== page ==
Twenty Five states had lower unemployment, reports the Bureau of Labor Statistics, as the economic recovery continues. That is probably why consumers continue to be optimistic and housing prices continues to soar—as high as 11 percent in Portland, San Francisco, and Denver, reports the latest S&P Case Shiller Housing Price Index.
Graph: Calculated Risk
Only 8 states, from New Mexico to Louisiana, now have more than 6 percent unemployment. Even energy-dependent states like Oklahoma and Texas are at less than 5 percent unemployment.
The S&P/Case-Shiller U.S. National Home Price Index, covering all nine U.S. census divisions, recorded a slightly higher year-over-year gain with a 5.3 percent annual increase in November 2015 versus a 5.1 percent increase in October 2015. The 10-City Composite increased 5.3 percent in the year to November compared to 5.0 percent previously. The 20-City Composite’s year-over-year gain was 5.8 percent, up from 5.5 percent reported in October.
This hardly puts housing prices in bubble territory. They rose more than 10 percent in 2014, before dipping back to the current increases. And it is putting pressure on the housing inventory, now down to a 3 months’ supply for new housing. So look for a continued surge in housing construction this year, which gives another boost to overall growth.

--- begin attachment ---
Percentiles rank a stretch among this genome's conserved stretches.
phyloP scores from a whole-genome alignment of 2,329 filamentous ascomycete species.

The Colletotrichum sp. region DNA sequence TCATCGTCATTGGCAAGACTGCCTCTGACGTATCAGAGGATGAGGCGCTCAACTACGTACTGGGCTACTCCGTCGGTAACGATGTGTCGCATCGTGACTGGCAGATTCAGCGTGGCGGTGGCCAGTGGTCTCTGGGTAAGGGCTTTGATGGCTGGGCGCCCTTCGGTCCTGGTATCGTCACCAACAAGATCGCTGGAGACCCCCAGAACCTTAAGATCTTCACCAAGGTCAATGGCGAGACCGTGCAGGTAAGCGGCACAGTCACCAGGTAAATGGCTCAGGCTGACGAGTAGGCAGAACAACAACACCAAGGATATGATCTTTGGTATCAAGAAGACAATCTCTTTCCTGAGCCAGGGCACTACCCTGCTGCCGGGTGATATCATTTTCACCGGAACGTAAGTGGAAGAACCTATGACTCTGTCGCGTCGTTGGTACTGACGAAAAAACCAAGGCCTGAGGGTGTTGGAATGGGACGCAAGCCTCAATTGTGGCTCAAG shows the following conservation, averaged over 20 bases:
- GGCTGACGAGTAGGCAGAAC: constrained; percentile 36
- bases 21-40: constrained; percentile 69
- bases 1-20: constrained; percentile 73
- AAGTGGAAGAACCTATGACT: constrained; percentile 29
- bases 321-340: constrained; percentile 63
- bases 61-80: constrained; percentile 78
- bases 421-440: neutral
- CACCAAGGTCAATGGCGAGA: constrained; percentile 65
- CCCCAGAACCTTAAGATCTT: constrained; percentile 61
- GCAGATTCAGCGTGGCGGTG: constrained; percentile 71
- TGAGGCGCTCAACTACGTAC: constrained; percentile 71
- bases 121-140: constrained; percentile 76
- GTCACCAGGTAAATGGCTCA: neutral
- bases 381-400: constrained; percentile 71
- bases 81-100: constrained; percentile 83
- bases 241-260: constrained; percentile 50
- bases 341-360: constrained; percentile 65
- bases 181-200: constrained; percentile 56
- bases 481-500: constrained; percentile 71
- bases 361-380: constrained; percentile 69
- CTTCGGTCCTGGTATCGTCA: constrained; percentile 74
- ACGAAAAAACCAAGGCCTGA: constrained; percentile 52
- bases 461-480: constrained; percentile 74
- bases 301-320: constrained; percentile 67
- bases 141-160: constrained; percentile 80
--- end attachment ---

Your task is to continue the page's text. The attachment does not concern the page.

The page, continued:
Builders broke ground on 1.11 million homes in 2015, more than at any point since 2007, according to a recent UBS study. That was an 11 percent gain compared to 2014. The consensus view of 1.25 million that UBS cites would represent a 13 percent gain in 2016. Their own forecast is for 1.31 million starts, an 18 percent jump.
The result is more new home sales, as sales ran at an annual pace of 544,000, the highest since February, the Commerce Department said Wednesday. November’s previously-reported 490,000 pace was revised up to 491,000. In all, some 501,000 new homes were sold during 2015, Commerce said, a 14.5% increase over 2014’s tally.
Consumer spending may not be that strong but consumer confidence is solid, at 98.1 in January, says The Conference Board. “Consumer confidence improved slightly in January, following an increase in December,” said Lynn Franco, Director of Economic Indicators at The Conference Board. “Consumers’ assessment of current conditions held steady, while their expectations for the next six months improved moderately. For now, consumers do not foresee the volatility in financial markets as having a negative impact on the economy.”
Is this a good sign for future employment? That depends if consumers continue to spend. Retail sales have dipped below 4 percent annually in 2015, and the stock market is particularly volatile due to the uncertainty over energy prices. But this has not affected the mood of consumers, yet.
Harlan Green © 2016
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